Affixing OSB to Ceiling Joists with (brad?) Nails

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Greetings,
In rental properties I often have problems in which I need to pull down the ceiling. Drywall ceilings are destroyed in this process and drop-in-tile ceilings are considered "low class" by some tenants. They also lower the ceiling height. I have torn down a drywall ceiling which was water damaged... for the THIRD time in the same property. I have the notion that I would like to replace it with a 1/2" OSB or Plywood ceiling held up by brad nails. After popcorn texture is applied it would look no different from a regular drywall ceiling but I could hire a $10/hr guy pull it down if need be and reattach / paint it. OSB and Plywood are also much more water resistant than drywall. I believe that screws would make this process much harder if not impossible. What is the minimum spacing of 2" 18 AWG brad nails (16 AWG?) that I would need to hold up this 1/2" board with 16" joist spacing? (too many will make the boards harder to pull off). If for some reason it is not possible with brad nails then what is the minimum finish nail requirement or some other fastener which I can pull out instead of having to unscrew after the heads are filled?
Thank you for your time, William
PS: The last question I posted received some very helpful answers but also a lot of off topic responses and responses which were not addressing the question which I asked. No, you WILL NOT be able to tell after I lightly texture coat with a single coat drywall mud mixed with paint then popcorn. I'm not going to fix the water problem. Period. If you want to talk about "source of water", "stopping water", "addressing water" or how stupid I am you are welcome to among yourselves, but I might not be able to find the time to respond to you. This is a question about safely (if possible) affixing OSB to the ceiling with (brad) nails.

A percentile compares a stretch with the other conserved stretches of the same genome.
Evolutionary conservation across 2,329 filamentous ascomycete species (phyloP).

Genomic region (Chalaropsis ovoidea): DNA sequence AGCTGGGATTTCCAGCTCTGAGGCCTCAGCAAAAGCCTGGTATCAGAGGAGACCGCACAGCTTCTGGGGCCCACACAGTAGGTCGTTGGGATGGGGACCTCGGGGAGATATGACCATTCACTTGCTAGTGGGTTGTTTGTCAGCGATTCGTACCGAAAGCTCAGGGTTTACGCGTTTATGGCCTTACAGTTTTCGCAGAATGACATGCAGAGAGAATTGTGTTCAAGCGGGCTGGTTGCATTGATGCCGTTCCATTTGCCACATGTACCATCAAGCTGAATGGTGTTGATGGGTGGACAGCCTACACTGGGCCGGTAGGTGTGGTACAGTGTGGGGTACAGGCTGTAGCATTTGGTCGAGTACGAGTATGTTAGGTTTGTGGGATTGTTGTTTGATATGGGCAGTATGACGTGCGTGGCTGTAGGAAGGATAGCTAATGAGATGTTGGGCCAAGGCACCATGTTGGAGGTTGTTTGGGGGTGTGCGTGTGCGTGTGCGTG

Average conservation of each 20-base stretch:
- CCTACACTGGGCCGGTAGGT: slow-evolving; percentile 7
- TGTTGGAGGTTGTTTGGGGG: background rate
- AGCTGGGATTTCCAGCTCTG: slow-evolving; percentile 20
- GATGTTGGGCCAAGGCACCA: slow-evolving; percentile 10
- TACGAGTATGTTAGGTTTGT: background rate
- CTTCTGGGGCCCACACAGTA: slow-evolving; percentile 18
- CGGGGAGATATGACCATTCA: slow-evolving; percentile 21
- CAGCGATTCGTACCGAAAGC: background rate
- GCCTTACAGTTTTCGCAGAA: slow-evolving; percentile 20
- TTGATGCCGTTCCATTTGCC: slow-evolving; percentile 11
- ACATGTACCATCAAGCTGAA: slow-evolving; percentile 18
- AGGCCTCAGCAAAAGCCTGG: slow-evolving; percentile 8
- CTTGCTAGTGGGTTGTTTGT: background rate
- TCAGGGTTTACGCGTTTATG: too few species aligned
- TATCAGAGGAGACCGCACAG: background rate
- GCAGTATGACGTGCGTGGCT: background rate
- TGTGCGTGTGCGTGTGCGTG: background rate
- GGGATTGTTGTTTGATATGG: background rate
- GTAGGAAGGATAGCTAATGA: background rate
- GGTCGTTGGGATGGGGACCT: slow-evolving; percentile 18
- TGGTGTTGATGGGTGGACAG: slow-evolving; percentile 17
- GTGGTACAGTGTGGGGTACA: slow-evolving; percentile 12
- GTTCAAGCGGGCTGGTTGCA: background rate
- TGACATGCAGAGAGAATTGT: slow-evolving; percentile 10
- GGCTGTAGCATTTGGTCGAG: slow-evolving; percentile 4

Thanks!
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I can't answer your question, but I can make a suggestion --- Using 1/4 inch wood instead of 1/2 inch will reduce the weight and therefore result in less concern about brads supporting it.
Bob-tx
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Brads will work if you have enough, but four screws will be all the safety you need I'd consider thinner board also.
I don't know if there are any code issues with OSB versus drywall.
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Are you using a nail gun? If so, then brad the bejeezus out of it--- every 6" or so? If you are hand nailing it, every foot or so should be sufficient. Now I know you aren't looking for advice, but I have to say that I don't see how OSB is going to hold up to water or survive being pulled down and put back up, etc.
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Greetings,
I know that you don't have to have boards of any sort over the ceiling joists at all if you are not exposing any electrical. I have seen a few with the ceilings down and the joists painted flat black (esp high ceilings) but in my case there is normally Romex or other reasons why it wouldn't work. If there is a code reason why nothing is OK but yet OSB is not OK then please let me know.